Have you ever been really, really, really hungry? Have you ever stayed awake for 48 hours in a row? Did you break a bone? Did you fall in love...or fall out of it? Well, why don't you write it?
When you're a writer, you're going to hear the phrase life experience a lot. But you don't have to go to Italy or kill a guy in order to get life experience. Everything you've ever been through, no matter how seemingly mundane it is, can help you write a book. If you've felt hunger, if you've worked out until your muscles ached, if you've smelled the perfumed scent of a cigar -- all of it, any of it, can lend rich details to your book. And the other stuff that you haven't done? Well...you can use research for that.
Even if you feel like you haven't experienced much, you have experienced some things. You've gone to school. You've dressed yourself. You've taken a bath. If you can write about these things, and write about them well, you can make your book that much richer. Use the life experiences you'v got as the foundation for your scenes, and weave the plot on top of them.
What do I mean by that? For example, your character has been asked to Homecoming by two guys, and now she has to ponder this decision. Why not have her think about it while taking a shower, or a bubble bath, or whatever you like to do? You need two characters to talk to each other, so why not put them in a pizza parlor because you always hang out in a pizza parlor? You're uniquely qualified to write about these things because you've lived them, so you can add important details that make these scenes come to life.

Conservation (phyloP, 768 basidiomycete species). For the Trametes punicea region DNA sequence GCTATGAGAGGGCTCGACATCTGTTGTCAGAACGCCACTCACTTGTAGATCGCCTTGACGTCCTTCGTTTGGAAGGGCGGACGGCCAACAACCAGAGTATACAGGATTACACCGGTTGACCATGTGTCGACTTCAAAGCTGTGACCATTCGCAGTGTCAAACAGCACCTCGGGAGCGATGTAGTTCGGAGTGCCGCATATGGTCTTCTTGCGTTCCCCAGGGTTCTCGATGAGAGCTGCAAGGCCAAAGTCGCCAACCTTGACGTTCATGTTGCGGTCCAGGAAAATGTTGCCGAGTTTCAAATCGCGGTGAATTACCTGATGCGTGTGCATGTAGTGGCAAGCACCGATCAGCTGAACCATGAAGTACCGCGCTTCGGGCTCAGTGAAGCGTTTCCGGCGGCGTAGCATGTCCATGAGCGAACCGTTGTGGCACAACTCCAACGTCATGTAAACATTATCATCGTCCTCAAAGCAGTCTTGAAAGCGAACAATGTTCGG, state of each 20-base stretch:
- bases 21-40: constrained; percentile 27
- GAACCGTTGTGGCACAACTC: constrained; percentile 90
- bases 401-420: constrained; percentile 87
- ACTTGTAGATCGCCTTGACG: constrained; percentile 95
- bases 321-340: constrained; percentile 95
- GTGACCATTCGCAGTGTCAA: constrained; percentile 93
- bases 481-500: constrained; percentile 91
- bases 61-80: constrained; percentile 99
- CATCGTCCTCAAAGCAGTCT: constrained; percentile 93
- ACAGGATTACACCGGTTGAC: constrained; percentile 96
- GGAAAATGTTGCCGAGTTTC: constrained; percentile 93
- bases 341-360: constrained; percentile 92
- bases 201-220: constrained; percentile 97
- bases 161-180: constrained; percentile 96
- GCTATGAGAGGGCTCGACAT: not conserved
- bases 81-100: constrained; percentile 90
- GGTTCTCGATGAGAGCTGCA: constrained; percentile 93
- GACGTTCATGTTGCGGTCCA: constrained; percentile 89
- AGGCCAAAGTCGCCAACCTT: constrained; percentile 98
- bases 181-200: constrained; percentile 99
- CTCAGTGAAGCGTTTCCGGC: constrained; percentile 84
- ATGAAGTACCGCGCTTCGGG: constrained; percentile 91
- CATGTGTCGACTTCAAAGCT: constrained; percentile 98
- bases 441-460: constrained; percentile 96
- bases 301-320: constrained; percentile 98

Even the smallest experiences can be integrated into your book, and should. It's the small details that make your book feel more real and much more rich. Use all of your life experience to make your stories more complete and give scenes a strong sense of reality, and you'll notice the difference in your writing.